Built to Last Analogy

In Built to Last, Collins and Porras seek to describe the habits of successful companies. They propose that successful companies are not afraid to continually transform themselves into something better- but they remain true to their core values. This idea can be applied to individuals as well.

The figure representing this idea uses the Yin (stable) Yang (changing) symbol. It is also a reminder of the concept of impermanence- all things eventually change.

This is a good fit with the Feedback Loop Model for Action:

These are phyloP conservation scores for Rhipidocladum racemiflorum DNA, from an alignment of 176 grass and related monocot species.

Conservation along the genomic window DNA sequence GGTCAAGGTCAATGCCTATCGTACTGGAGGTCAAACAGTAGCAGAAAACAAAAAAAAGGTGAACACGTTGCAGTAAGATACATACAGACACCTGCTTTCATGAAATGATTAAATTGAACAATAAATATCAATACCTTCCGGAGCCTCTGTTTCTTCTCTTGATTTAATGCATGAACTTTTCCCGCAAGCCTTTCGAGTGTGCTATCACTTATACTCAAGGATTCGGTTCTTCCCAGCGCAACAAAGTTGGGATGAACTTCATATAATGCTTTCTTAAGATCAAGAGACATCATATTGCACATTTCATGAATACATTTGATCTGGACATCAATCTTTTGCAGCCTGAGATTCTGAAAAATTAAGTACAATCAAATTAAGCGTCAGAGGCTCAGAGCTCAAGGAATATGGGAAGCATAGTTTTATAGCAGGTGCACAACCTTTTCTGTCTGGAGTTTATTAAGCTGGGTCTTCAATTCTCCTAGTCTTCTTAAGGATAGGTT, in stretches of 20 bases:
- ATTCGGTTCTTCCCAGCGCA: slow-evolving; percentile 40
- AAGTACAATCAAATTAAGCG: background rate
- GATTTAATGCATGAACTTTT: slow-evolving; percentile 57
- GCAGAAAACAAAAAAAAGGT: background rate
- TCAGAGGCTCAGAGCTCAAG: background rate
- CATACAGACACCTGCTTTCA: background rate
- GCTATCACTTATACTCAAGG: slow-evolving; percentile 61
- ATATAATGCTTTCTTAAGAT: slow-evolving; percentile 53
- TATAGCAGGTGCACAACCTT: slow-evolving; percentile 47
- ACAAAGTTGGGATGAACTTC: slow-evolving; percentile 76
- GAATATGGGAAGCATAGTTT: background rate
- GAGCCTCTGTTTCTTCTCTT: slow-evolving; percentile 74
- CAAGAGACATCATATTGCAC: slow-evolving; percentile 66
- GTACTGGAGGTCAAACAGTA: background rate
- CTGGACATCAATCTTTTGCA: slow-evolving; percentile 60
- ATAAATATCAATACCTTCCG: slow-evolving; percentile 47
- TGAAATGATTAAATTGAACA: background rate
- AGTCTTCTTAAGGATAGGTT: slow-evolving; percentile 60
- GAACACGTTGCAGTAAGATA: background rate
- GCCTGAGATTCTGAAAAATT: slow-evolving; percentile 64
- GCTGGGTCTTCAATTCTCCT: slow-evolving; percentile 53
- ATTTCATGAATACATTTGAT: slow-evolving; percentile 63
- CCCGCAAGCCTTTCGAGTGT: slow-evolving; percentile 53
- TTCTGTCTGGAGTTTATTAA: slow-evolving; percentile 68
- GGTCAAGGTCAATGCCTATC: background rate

• The upper loop drive actions to close the gap to a desired vision, leading to a transformation.
  • The lower loop creates values from beliefs formed by assessment of experiences and how well needs are met. Since it takes time to build up experiences (and values), the lower loop changes slower than the upper loop- supporting the view of a stable set of core values that might be modified over the long term.

When our experiences shows us that our needs are being properly met, our beliefs and values are working for us and there is little need to change them. This is the idea of Core Values from Collins and Porras. We should then seek to transform ourselves to reach our vision.